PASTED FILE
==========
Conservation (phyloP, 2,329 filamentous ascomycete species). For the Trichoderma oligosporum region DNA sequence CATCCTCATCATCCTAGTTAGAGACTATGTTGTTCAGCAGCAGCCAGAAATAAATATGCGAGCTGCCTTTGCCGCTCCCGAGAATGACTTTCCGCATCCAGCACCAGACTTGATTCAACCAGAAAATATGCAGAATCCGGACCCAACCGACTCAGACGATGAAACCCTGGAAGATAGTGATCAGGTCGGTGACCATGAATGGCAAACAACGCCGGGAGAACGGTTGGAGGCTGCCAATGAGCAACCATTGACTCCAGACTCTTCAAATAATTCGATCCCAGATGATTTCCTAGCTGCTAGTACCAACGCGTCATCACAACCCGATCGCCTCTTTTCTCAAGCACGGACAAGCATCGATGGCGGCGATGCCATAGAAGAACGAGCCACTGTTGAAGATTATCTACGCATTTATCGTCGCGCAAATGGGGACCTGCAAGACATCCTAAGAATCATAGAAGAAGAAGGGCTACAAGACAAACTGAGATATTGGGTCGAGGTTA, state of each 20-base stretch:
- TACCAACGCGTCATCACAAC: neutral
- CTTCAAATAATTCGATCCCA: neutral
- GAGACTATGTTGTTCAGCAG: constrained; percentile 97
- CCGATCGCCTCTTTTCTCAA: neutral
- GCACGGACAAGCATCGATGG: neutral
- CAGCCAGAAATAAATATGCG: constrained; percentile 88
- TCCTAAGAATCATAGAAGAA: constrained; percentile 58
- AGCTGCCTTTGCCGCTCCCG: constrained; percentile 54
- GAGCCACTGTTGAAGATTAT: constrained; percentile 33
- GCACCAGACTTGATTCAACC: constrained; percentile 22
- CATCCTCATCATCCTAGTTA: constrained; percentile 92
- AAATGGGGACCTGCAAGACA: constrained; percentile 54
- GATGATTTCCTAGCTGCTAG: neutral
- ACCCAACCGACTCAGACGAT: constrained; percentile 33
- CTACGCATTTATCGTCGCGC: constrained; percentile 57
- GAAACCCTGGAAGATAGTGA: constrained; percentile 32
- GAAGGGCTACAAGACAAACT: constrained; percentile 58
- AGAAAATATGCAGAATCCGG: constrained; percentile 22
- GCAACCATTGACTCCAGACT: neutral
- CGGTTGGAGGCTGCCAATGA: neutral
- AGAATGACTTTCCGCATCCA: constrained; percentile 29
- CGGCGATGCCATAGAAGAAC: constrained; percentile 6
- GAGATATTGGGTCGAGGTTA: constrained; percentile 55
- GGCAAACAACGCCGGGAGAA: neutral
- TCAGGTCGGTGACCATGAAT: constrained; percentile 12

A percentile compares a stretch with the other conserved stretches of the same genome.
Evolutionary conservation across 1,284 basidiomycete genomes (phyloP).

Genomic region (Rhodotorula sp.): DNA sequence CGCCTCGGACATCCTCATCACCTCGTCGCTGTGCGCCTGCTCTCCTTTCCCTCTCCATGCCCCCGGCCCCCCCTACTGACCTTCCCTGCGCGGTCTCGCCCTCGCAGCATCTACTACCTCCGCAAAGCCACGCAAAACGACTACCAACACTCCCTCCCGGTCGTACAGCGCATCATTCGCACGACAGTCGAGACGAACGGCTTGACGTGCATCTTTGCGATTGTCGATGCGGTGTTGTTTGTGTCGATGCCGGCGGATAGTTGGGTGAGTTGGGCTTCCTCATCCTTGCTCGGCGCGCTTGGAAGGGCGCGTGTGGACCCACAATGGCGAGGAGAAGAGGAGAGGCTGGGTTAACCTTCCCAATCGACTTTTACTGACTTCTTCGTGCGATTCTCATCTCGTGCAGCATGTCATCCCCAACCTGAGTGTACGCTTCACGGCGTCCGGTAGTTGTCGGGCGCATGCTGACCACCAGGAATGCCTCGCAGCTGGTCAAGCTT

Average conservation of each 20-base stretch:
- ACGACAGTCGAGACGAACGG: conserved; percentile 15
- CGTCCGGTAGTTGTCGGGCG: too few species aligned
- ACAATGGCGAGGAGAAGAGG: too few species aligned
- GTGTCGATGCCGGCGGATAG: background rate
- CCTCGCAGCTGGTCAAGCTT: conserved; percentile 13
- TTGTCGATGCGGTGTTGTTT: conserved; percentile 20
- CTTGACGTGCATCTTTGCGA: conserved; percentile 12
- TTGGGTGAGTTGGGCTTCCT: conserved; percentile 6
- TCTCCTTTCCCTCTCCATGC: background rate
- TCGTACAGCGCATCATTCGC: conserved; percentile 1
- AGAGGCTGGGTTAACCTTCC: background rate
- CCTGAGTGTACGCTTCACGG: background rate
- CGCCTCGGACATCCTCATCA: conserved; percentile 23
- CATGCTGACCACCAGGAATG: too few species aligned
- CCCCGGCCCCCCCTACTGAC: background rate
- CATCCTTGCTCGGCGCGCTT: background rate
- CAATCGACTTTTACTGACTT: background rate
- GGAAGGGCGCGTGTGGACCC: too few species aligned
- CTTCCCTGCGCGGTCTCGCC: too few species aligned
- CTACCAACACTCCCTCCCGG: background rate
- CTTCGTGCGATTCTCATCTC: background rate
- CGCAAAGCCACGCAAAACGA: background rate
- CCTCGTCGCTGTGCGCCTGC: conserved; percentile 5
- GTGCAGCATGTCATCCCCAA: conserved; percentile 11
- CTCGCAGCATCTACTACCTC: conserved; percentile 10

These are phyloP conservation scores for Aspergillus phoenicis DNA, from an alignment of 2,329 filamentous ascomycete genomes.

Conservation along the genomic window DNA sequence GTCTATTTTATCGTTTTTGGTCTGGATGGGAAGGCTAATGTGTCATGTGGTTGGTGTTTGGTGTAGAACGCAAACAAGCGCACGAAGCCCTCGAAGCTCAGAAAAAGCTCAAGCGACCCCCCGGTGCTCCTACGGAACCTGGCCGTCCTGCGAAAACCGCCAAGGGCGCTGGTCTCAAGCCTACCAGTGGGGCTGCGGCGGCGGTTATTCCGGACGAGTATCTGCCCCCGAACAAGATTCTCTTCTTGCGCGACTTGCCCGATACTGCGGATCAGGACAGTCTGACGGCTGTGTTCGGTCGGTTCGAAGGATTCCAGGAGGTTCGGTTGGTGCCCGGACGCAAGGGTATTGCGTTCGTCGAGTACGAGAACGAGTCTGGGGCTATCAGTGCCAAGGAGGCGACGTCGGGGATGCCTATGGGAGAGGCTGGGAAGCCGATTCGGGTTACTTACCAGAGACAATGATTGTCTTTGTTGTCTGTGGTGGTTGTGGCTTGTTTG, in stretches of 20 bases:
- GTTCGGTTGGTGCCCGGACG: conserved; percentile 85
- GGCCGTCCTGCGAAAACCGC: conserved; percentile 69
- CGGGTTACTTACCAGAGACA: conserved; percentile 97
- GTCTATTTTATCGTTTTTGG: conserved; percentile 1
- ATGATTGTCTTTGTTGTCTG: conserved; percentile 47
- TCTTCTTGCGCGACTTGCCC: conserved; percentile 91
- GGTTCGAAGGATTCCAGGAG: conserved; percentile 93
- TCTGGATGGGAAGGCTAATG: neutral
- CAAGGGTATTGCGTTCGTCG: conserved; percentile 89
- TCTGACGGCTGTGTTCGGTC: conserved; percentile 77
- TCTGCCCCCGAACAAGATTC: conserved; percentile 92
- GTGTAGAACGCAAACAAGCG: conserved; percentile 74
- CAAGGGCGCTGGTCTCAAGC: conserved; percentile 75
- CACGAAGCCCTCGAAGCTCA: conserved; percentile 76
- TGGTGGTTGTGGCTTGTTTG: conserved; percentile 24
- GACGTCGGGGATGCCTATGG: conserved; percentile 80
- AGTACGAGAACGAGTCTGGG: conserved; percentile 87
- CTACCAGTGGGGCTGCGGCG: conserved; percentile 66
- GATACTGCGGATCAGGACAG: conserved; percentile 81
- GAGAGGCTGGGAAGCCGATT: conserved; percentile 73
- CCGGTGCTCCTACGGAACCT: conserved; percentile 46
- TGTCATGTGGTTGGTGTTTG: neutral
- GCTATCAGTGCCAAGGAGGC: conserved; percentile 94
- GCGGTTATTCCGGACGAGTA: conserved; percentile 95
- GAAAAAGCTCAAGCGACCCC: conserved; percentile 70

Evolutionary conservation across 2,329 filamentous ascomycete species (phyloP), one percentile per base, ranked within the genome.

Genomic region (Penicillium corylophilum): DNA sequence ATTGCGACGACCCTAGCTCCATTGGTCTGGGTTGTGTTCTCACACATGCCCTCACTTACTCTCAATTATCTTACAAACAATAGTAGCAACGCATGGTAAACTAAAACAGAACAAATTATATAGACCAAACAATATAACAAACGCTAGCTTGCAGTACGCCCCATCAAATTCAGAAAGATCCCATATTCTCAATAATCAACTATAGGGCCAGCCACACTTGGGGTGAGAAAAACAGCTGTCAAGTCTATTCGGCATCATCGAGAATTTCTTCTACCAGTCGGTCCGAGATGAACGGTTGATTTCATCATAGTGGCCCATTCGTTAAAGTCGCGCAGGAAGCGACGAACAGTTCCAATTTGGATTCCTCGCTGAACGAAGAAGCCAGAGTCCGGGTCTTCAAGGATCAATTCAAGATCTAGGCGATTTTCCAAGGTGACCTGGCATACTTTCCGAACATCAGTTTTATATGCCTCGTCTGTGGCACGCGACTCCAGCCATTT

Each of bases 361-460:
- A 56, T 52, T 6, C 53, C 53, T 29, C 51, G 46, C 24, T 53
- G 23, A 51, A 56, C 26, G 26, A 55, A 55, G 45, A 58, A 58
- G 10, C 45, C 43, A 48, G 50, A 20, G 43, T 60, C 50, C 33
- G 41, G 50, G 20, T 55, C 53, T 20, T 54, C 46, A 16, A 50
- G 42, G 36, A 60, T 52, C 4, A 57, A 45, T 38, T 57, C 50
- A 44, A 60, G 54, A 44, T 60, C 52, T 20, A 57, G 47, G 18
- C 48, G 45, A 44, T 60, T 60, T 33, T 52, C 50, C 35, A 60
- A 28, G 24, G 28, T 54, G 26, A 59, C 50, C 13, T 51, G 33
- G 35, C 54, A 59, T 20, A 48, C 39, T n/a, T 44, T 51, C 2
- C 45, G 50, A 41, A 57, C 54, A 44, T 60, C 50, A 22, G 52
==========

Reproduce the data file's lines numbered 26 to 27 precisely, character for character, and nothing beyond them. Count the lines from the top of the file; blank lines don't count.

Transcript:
- TCAGGTCGGTGACCATGAAT: constrained; percentile 12

A percentile compares a stretch with the other conserved stretches of the same genome.